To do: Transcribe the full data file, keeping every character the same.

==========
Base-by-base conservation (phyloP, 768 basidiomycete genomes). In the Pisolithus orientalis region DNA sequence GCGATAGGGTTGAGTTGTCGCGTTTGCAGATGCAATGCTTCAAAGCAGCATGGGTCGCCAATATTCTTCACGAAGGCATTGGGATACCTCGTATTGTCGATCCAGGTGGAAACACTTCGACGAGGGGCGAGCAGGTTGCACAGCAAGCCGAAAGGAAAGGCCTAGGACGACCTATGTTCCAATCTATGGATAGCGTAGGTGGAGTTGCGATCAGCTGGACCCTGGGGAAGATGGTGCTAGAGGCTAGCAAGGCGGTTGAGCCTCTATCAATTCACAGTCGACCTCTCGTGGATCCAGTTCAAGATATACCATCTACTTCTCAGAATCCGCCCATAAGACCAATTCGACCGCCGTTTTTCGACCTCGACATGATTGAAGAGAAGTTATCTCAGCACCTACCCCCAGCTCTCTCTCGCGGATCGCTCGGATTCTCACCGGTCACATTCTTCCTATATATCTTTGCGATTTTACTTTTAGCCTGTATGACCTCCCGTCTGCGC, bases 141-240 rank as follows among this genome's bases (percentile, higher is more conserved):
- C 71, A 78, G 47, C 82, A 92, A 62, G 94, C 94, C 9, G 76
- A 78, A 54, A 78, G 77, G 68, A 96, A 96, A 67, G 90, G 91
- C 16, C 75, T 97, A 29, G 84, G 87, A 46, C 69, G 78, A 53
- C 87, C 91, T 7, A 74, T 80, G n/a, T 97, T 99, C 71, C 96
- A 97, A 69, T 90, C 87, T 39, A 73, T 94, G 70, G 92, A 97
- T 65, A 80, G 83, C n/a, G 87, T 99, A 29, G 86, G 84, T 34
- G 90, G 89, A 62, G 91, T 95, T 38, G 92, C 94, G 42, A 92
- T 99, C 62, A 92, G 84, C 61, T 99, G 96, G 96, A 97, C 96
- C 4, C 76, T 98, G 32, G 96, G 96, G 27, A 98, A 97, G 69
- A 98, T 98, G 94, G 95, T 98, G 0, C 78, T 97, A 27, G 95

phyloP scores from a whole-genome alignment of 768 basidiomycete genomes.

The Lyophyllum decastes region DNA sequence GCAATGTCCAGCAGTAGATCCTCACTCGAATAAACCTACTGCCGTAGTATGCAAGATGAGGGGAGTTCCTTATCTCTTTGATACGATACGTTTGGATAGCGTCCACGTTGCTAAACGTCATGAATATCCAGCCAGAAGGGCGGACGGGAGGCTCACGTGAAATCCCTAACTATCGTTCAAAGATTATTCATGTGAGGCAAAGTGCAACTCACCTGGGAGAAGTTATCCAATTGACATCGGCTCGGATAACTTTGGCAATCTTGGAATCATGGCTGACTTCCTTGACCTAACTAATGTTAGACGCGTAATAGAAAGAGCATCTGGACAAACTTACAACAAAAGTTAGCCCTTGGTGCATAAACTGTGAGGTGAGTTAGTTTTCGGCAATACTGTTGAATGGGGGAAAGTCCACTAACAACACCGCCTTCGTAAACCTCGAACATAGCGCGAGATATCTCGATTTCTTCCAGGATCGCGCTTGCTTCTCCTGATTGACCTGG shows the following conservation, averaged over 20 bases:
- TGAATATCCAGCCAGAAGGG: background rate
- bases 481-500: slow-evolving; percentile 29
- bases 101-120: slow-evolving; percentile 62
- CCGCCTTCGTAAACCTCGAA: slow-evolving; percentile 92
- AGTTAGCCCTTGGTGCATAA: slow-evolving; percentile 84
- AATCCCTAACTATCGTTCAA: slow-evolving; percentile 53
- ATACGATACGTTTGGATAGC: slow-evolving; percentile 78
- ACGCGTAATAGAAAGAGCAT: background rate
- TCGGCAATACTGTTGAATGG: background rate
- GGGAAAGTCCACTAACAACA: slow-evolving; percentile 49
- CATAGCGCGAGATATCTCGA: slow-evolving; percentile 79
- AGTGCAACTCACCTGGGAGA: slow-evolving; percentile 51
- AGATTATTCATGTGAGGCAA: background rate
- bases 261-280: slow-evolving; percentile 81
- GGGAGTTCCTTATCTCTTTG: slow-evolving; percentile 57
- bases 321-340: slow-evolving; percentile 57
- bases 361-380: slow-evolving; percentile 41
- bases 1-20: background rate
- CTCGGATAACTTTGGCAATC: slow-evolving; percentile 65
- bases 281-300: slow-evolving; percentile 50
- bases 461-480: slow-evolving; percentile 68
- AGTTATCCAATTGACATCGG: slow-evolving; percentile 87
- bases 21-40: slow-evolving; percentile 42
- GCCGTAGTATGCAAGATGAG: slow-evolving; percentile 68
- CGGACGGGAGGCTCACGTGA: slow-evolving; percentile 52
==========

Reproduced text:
Base-by-base conservation (phyloP, 768 basidiomycete genomes). In the Pisolithus orientalis region DNA sequence GCGATAGGGTTGAGTTGTCGCGTTTGCAGATGCAATGCTTCAAAGCAGCATGGGTCGCCAATATTCTTCACGAAGGCATTGGGATACCTCGTATTGTCGATCCAGGTGGAAACACTTCGACGAGGGGCGAGCAGGTTGCACAGCAAGCCGAAAGGAAAGGCCTAGGACGACCTATGTTCCAATCTATGGATAGCGTAGGTGGAGTTGCGATCAGCTGGACCCTGGGGAAGATGGTGCTAGAGGCTAGCAAGGCGGTTGAGCCTCTATCAATTCACAGTCGACCTCTCGTGGATCCAGTTCAAGATATACCATCTACTTCTCAGAATCCGCCCATAAGACCAATTCGACCGCCGTTTTTCGACCTCGACATGATTGAAGAGAAGTTATCTCAGCACCTACCCCCAGCTCTCTCTCGCGGATCGCTCGGATTCTCACCGGTCACATTCTTCCTATATATCTTTGCGATTTTACTTTTAGCCTGTATGACCTCCCGTCTGCGC, bases 141-240 rank as follows among this genome's bases (percentile, higher is more conserved):
- C 71, A 78, G 47, C 82, A 92, A 62, G 94, C 94, C 9, G 76
- A 78, A 54, A 78, G 77, G 68, A 96, A 96, A 67, G 90, G 91
- C 16, C 75, T 97, A 29, G 84, G 87, A 46, C 69, G 78, A 53
- C 87, C 91, T 7, A 74, T 80, G n/a, T 97, T 99, C 71, C 96
- A 97, A 69, T 90, C 87, T 39, A 73, T 94, G 70, G 92, A 97
- T 65, A 80, G 83, C n/a, G 87, T 99, A 29, G 86, G 84, T 34
- G 90, G 89, A 62, G 91, T 95, T 38, G 92, C 94, G 42, A 92
- T 99, C 62, A 92, G 84, C 61, T 99, G 96, G 96, A 97, C 96
- C 4, C 76, T 98, G 32, G 96, G 96, G 27, A 98, A 97, G 69
- A 98, T 98, G 94, G 95, T 98, G 0, C 78, T 97, A 27, G 95

phyloP scores from a whole-genome alignment of 768 basidiomycete genomes.

The Lyophyllum decastes region DNA sequence GCAATGTCCAGCAGTAGATCCTCACTCGAATAAACCTACTGCCGTAGTATGCAAGATGAGGGGAGTTCCTTATCTCTTTGATACGATACGTTTGGATAGCGTCCACGTTGCTAAACGTCATGAATATCCAGCCAGAAGGGCGGACGGGAGGCTCACGTGAAATCCCTAACTATCGTTCAAAGATTATTCATGTGAGGCAAAGTGCAACTCACCTGGGAGAAGTTATCCAATTGACATCGGCTCGGATAACTTTGGCAATCTTGGAATCATGGCTGACTTCCTTGACCTAACTAATGTTAGACGCGTAATAGAAAGAGCATCTGGACAAACTTACAACAAAAGTTAGCCCTTGGTGCATAAACTGTGAGGTGAGTTAGTTTTCGGCAATACTGTTGAATGGGGGAAAGTCCACTAACAACACCGCCTTCGTAAACCTCGAACATAGCGCGAGATATCTCGATTTCTTCCAGGATCGCGCTTGCTTCTCCTGATTGACCTGG shows the following conservation, averaged over 20 bases:
- TGAATATCCAGCCAGAAGGG: background rate
- bases 481-500: slow-evolving; percentile 29
- bases 101-120: slow-evolving; percentile 62
- CCGCCTTCGTAAACCTCGAA: slow-evolving; percentile 92
- AGTTAGCCCTTGGTGCATAA: slow-evolving; percentile 84
- AATCCCTAACTATCGTTCAA: slow-evolving; percentile 53
- ATACGATACGTTTGGATAGC: slow-evolving; percentile 78
- ACGCGTAATAGAAAGAGCAT: background rate
- TCGGCAATACTGTTGAATGG: background rate
- GGGAAAGTCCACTAACAACA: slow-evolving; percentile 49
- CATAGCGCGAGATATCTCGA: slow-evolving; percentile 79
- AGTGCAACTCACCTGGGAGA: slow-evolving; percentile 51
- AGATTATTCATGTGAGGCAA: background rate
- bases 261-280: slow-evolving; percentile 81
- GGGAGTTCCTTATCTCTTTG: slow-evolving; percentile 57
- bases 321-340: slow-evolving; percentile 57
- bases 361-380: slow-evolving; percentile 41
- bases 1-20: background rate
- CTCGGATAACTTTGGCAATC: slow-evolving; percentile 65
- bases 281-300: slow-evolving; percentile 50
- bases 461-480: slow-evolving; percentile 68
- AGTTATCCAATTGACATCGG: slow-evolving; percentile 87
- bases 21-40: slow-evolving; percentile 42
- GCCGTAGTATGCAAGATGAG: slow-evolving; percentile 68
- CGGACGGGAGGCTCACGTGA: slow-evolving; percentile 52